The biggest difference on the album though, has to be her rollicking upbeat version of “Why’d You Been Gone So Long”, recorded by the likes of Jerry Lee Lewis, The Nightdrivers, Bill Anderson and Jeannie C Riley. But Gretchen’s version, which also features Kim Richey really rocks!
Gretchen says that there was only two criteria for what songs she’d consider for the album – “Did I love it? And Did I think I could bring something of myself to it?”  I think she really has captured the second. She avoided the obvious “Trilogy”, but instead went for songs that she could really put herself into.
She recorded the songs in the same studio in Madison, TN  where Newbury recorded many of his most inspiring albums in the 60’s & 70’s. And helping along the way are folks like Will Kimbrough, Buddy Miller, Barry Walsh, Nelson Hubbard  and Wayne Moss.
It’s a fine tribute from one songwriter to another.

Raised in New York state, RUTHIE COLLINS quickly found way to Nashville. Signed to Curb Records back in 2011,  her songs straddle the line between Americana, Bluegrass, and modern Country, upheld by buoyant and agile vocals reminiscent of her musical icons, Patty Griffin and Emmylou Harris.
Her new album “Cold Comfort” (Curb) was released here back in April, and has been receiving some great reaction and airplay.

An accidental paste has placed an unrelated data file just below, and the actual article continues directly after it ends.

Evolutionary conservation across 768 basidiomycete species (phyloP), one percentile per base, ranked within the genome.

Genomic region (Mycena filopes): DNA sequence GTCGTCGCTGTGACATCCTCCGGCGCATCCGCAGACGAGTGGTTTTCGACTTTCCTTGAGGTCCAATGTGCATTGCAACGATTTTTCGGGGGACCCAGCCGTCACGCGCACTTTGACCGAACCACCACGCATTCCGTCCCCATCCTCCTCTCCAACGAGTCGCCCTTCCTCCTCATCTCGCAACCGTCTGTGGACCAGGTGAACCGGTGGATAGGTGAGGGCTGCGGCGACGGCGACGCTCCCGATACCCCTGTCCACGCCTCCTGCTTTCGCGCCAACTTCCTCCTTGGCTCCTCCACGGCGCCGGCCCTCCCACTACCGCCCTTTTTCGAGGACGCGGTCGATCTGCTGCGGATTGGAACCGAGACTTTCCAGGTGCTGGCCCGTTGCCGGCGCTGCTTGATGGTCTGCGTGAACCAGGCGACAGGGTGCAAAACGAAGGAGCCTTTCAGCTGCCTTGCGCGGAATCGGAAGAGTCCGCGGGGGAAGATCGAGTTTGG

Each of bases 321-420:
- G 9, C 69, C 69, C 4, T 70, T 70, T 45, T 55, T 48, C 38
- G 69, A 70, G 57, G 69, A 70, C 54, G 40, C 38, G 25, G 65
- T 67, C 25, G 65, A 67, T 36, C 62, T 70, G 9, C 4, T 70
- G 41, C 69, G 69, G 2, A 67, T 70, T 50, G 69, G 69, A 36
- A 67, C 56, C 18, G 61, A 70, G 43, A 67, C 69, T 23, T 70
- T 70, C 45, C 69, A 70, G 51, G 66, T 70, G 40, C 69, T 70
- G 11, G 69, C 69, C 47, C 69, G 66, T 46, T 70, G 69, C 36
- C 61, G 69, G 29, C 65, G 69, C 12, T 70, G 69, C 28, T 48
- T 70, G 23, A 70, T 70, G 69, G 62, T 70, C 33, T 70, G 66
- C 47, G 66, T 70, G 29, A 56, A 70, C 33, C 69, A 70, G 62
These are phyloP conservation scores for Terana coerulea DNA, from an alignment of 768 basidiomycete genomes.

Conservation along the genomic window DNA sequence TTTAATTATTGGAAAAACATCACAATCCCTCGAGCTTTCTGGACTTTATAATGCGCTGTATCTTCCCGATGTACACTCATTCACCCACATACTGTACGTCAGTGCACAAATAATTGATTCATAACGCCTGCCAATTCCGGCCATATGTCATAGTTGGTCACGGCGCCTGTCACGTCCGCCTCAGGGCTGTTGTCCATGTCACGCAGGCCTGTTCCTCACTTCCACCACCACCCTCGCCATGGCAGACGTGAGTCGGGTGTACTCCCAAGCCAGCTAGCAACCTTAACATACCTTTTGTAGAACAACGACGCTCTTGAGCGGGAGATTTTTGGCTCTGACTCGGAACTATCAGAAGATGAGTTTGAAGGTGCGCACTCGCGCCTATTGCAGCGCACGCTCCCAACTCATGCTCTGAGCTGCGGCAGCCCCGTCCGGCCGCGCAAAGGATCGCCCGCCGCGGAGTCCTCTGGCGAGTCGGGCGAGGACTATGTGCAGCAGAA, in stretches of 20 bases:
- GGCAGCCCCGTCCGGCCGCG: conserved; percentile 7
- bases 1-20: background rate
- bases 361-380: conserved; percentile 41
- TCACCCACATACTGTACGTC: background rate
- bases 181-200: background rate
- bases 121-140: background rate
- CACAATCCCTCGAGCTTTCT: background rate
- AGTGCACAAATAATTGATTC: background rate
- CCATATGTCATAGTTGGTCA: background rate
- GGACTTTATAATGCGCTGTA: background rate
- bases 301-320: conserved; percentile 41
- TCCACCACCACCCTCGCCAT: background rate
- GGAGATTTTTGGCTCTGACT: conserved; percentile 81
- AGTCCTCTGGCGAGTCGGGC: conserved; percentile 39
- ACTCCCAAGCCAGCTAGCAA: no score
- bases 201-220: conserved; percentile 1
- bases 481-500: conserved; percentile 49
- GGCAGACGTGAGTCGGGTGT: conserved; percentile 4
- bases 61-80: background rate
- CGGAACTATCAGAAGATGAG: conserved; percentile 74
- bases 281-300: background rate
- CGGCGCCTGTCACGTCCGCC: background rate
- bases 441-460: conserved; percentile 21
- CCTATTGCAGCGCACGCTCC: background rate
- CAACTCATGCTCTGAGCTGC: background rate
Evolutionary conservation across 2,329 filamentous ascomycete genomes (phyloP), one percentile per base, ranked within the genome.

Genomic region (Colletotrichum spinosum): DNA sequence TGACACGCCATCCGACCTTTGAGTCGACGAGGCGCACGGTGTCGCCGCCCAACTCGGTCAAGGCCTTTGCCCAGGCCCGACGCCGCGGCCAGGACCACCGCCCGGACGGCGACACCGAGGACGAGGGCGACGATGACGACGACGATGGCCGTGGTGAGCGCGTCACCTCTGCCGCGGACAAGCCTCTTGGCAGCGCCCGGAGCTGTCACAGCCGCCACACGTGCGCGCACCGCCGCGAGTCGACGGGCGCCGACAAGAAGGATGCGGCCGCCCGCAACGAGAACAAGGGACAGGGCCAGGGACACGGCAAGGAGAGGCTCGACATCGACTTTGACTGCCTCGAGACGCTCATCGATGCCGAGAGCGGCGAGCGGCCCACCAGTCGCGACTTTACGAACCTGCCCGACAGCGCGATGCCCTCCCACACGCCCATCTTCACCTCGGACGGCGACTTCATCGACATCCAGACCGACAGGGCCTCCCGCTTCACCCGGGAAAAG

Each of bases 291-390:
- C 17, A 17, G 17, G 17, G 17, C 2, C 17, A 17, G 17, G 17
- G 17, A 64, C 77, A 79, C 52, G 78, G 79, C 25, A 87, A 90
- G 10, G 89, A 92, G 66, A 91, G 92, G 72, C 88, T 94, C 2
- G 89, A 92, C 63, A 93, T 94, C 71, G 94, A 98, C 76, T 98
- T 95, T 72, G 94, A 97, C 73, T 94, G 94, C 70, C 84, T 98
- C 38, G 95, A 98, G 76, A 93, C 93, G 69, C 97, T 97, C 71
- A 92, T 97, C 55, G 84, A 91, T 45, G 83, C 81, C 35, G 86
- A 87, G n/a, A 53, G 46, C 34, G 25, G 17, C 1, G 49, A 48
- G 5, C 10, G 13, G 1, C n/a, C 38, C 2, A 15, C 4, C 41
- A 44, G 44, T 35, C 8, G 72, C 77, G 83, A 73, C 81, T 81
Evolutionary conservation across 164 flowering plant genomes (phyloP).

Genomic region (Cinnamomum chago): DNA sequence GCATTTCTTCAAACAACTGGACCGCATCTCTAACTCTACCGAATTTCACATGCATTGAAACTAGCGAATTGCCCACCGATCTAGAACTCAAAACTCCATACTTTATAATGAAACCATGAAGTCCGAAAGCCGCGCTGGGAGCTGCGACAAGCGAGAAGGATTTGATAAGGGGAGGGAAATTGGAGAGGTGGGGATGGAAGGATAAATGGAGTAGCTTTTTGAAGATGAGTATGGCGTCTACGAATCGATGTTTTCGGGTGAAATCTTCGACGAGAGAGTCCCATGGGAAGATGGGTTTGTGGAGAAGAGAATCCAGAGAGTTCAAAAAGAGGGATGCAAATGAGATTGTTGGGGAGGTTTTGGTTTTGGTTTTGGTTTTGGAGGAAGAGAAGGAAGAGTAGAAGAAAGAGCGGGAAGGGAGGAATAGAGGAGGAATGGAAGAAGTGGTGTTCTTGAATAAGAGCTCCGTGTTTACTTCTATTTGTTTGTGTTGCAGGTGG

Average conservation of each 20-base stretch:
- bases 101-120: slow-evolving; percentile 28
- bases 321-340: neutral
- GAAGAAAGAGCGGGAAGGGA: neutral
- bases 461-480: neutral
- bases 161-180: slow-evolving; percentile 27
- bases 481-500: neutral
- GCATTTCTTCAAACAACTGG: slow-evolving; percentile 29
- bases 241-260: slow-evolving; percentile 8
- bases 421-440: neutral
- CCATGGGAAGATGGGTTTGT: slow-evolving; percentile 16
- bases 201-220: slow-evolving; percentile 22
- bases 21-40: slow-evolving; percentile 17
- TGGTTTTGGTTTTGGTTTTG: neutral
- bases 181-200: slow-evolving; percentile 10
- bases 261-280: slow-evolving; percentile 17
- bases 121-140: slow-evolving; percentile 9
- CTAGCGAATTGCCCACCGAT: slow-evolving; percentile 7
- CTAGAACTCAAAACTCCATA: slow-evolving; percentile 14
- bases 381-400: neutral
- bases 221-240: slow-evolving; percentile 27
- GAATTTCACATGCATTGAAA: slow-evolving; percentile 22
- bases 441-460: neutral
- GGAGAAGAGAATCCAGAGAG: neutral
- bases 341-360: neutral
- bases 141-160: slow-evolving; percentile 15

At home in nature, as well as in Nashville’s honky tonk bars, Collins considers the Joshua Tree National Park in California the place that holds the deepest meaning for her and her music; The first single from her new album, a song called “Joshua Tree”, was inspired by the love-story-turned-tragedy between Emmylou Harris and Gram Parsons. For Collins, the song feels “like a lucky charm," infused with the special energy of a place she’s returned to many times for inspiration, recharging, and peace. “This song means many things to me now. It’s not only a snapshot of a great love story that almost was, but it’s the idea that love is never truly gone, because love cannot die. No matter where you are in the world or in time, love always exists.”
It’s a gentle number which really emphasises the vulnerability in her voice, at the same time as her strengths. It’s quite a powerful number.
That’s followed by a much more mainstream sounding “Cheater”. The instrumentation is quite light, allowing Ruthie’s vocals to shine through. “Hey Little Girl” is also quite mainstream, coming over a bit more pop to my ears.